With all our differences, sometimes it is the simple things that unite us, the simple things that hold the key to mending our communities, our world.
In the quiet coldness of an early spring morning, I left my cocoon, slipping out from the warmth of my blankets and comfort of my solitude, to plant a garden.
I met three women there. We were strangers to each other then, just after dawn on that frigid Saturday morning. I was the obvious outsider—the paleness of my bare skin showing where my sweater stopped—and unsure of my role. I was shy, nervous. This is what I’ve given much of my life to—exchanging wisdom about connecting to the earth, acknowledging the earth as my teacher. Would they accept me? Would I belong? Would they think this was worthy of their time? I would share what I knew, would they share what they knew?
While Baltimore burned in the background—detached communities destroyed by racial tension—our shovels hit the earth, breaking ground, and we began talking, as women do. Shyly at first, we flitted around topics that might divide us, but realized as we spoke that mothers feel each other’s grief, and that unites us, especially in close community.
We dug, giggling over the effort it took to turn the soil, breaking root clusters so we could plant and cultivate new seeds. With time, we hoped, the nourished soil would reveal new life. We laughed together over each other’s antics. Shrieks over bugs and worms brought another round of laughter. We all wanted to be there, to absorb the experience of gardening, but each woman was there for her own reasons too. One, whose yard it was, wanted a way to connect with her daughters, to start feeding herself and her family. Another, loved gardening but didn’t have enough of her own space. And the third, from a family with gardeners, was missing precious memories of her time in the garden.
I was there for the whispered promise that we can fortify our communities with the ancient building blocks of women’s strength and the mortar of mothers’ compassion.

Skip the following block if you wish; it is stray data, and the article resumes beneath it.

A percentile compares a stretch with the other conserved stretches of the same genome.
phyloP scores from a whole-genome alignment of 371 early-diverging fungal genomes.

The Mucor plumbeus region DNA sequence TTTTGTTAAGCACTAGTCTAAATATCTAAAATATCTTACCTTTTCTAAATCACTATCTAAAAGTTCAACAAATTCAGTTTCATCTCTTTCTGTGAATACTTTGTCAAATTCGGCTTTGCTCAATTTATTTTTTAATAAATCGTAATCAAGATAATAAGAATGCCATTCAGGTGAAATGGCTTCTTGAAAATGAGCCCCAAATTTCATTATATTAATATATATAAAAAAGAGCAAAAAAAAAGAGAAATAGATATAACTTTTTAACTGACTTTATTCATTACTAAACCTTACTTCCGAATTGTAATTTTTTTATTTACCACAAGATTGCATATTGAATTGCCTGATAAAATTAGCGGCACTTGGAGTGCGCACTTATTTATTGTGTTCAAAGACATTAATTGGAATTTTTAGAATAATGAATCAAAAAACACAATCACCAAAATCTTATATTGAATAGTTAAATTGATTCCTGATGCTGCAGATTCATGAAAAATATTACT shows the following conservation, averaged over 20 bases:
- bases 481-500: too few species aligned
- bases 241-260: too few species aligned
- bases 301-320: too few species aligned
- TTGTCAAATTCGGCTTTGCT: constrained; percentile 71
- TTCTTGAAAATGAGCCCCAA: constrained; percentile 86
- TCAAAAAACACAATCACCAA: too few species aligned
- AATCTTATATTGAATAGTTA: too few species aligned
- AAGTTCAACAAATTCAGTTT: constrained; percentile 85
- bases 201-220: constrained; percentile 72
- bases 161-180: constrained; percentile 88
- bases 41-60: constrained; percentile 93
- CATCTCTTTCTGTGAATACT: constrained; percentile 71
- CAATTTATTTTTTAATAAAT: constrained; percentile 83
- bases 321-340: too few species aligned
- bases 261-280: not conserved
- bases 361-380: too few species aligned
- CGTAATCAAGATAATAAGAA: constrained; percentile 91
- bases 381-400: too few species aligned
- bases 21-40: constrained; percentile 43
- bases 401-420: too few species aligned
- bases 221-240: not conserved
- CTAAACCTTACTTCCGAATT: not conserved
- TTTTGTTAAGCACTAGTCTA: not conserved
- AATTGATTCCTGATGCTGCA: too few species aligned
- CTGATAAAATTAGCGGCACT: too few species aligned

Conversation turned serious as we lamented over the news—war overseas, war in Ferguson, war in our own backyard. We shook our heads and sighed collectively over the economy and politics, as we tenderly dug deeper into our own lives for sharing.
The early morning chill gently morphed into a thawing sunshine. Like our stories, the dirt turned over more easily now as our bodies adjusted. In softer moments, our hearts wept over each other’s grief—a deceased child, bullying, the challenges and pain of single parenting, family far away or gone forever. And, in lighter moments, we celebrated each other’s strengths and successes—motherhood, a child’s artistic talent, success at work, achieving individual goals, and now, the beginnings of a garden.
Their warmth humbled me. I felt accepted and nurtured by their stories.
I looked at each of them, over the now naked soil, deeply aware of the inherent beauty of resiliency etched in every crease in their darker skins, in the smile marks on their faces, and the brown lines in their strong hands. I saw myself in each of them. I hoped they could see themselves in me.
We were reminded of our sameness: our earthy hands, mirrors reflecting each other’s fortitude and gentle determination. Our shared stories whispered the quiet hope for peace—reflecting the soil beneath us as a way to nourish the communities around us. Our stories. Our garden. Our communities.
The digging was done now, the broken roots scattered. We giggled with anticipatory excitement as we carefully planted the seeds—our seeds—in the waiting earth. We each knelt, sowing the tiny vessels of life in the garden, hoping for the growth we longed for and the accompanying wisdom, friendship and love. We knew this was just a beginning—the first step in a process. There would be many storms and seasons before a final harvest, but this, a good beginning.
Laughing, we reached our hands into the same earth, the stories and work of the day had melted our histories together into this moment. Our dark hands, covered in soil, touched in the rich earth. The sun shone on our glowing, smiling faces and, in those moments, we were the same.
Wherever you are in your personal journey toward clean living and local food, thank you for joining me in mine. I look forward to sharing it with you.